Yahoo! appears to have chosen a radical short-term plan that addresses a surface-level issue, rather than the underlying cause.
Reaction to Yahoo! CEO Marissa Mayer’s decision to end telecommuting came quickly and critically. Mayer is attempting to turnaround Yahoo!, a company that has churned through four CEOs and an untold number of employees in its fight to remain relevant in the face of Google’s search engine dominance.
Yahoo! will end telecommuting in June, effectively forcing remote workers to either return to the office or leave the company. Many media outlets decried Yahoo!’s policy reversal as a step backwards for working mothers and advocates of work-life balance while others considered the risk of the company’s best talent leaving for more flexible working arrangements.
What has not been discussed is that Mayer’s decision reflects a startling indictment of her team’s ability to build and lead high-performing remote work teams. Yahoo!’s internal communication to employees pointed out that “Speed and quality are often sacrificed when we work from home,” prompting some observers to suggest Mayer is attempting to identify and eliminate unproductive employees. However, no policy or control tactic will overcome weak leadership, a far bigger concern for Yahoo! than either work-life balance or the risk of losing its most coveted talent.
Some studies show that telecommuters are more satisfied and productive, such as Mobile Work Exchange’s 2013 Digital Dilemma report, which pointed out that work-from-home employees average nine hours more productivity per week. One factor contributing to these improvements, according to Chicago-based consultancy FurstPerson, is that telecommuters tend to organize their work around their personal lives.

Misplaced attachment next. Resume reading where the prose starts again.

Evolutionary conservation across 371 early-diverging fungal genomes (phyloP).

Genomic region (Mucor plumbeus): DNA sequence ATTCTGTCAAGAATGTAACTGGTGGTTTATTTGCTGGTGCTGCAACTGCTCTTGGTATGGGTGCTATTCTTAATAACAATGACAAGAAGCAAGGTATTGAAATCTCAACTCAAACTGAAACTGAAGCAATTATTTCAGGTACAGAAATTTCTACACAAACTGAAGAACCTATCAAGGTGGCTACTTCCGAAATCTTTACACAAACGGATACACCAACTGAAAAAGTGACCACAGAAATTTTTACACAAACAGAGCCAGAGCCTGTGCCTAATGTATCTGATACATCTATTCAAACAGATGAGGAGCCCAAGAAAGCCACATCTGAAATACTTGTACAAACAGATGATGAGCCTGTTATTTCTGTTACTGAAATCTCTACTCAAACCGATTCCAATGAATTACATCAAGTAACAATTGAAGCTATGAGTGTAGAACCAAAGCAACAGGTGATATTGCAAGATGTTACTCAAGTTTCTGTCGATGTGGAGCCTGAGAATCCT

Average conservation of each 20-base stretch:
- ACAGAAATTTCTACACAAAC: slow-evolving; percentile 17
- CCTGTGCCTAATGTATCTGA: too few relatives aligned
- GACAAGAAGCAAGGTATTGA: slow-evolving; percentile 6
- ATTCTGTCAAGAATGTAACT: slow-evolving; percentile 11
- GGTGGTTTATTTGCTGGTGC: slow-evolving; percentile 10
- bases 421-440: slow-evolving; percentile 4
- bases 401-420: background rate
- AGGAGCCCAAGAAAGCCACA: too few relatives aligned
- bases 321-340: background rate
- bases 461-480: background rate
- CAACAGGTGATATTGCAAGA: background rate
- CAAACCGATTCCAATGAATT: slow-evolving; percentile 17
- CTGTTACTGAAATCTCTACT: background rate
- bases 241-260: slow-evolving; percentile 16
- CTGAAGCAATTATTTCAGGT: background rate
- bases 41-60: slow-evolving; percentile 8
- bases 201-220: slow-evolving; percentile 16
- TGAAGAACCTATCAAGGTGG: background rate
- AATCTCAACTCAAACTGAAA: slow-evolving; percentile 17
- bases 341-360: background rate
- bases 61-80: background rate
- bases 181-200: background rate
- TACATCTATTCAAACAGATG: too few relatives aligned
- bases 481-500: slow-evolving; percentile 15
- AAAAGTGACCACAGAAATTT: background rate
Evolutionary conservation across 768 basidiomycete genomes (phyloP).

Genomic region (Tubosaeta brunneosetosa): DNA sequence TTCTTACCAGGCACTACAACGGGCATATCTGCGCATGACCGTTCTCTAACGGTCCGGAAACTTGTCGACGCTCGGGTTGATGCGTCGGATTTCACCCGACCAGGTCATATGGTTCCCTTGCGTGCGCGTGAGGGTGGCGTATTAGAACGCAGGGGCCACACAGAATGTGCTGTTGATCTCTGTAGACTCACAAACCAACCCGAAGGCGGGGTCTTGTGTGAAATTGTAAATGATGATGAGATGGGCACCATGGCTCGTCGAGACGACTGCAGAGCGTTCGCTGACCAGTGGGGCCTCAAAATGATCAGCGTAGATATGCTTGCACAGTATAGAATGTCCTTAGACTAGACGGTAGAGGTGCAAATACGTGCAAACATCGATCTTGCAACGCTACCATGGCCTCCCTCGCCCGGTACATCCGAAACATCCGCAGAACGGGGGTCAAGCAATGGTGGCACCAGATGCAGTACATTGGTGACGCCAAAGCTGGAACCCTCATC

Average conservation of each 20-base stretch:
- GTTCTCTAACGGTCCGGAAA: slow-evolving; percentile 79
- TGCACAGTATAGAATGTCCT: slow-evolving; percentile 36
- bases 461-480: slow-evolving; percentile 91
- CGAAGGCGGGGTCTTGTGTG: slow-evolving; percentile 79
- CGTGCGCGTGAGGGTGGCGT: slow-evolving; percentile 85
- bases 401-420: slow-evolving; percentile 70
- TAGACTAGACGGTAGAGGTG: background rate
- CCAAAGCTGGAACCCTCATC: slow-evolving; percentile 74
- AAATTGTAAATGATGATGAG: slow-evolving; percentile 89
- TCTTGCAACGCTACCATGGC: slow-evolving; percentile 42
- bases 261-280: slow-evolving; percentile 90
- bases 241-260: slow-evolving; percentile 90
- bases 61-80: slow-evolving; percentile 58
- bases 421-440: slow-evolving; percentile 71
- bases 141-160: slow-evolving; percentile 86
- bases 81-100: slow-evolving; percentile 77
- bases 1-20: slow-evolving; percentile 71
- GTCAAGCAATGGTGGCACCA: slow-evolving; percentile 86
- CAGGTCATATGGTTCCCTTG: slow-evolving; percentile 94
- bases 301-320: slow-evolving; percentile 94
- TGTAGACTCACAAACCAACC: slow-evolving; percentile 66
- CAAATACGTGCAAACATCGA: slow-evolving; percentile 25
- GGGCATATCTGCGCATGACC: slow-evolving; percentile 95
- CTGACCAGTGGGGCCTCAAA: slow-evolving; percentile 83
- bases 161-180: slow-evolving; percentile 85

There is a disheartening lack of competent managers in many U.S. companies - some estimates suggest that 50% to 70% of managers are ineffective. The challenges associated with managing a virtual team, which requires more skill than traditional management jobs, amplifies a manager’s already existing weaknesses. Some of the consequences for companies plagued by weak managers include poor quality, slow innovation, and lower productivity. The problem reflects management’s inability to lead effectively, not in an office and especially not from afar.
Nearly fifteen years ago, I was the lead author on an article, Remodeling the Electronic Cottage, which described four consequences of working from home. First, the lack of face-to-face interaction leads to social isolation and, consequently, lower job satisfaction. Second, telecommuting negatively impacts an employee’s professional and organizational identity. Third, successful telecommuters tend to be ambitious and conscientious, so if advancement is slow the employee will become disenfranchised and seek opportunities elsewhere. Finally, many companies use work-from-home models to avoid costs rather than as a well-articulated, data-driven strategy.
The social implications of telecommuting are important and should not be marginalized, but those issues are easily overcome with modern technologies and a supportive culture. The more fundamental concern is whether a company has the managerial talent necessary to compete effectively. If not, the organization will find itself in a struggle for survival, regardless of where work is performed.
The decision to focus on improving speed and productivity reflects Mayer’s understanding of the competitive landscape, but her focus on telecommuting appears to miss the central issue at Yahoo! … it’s all about leadership.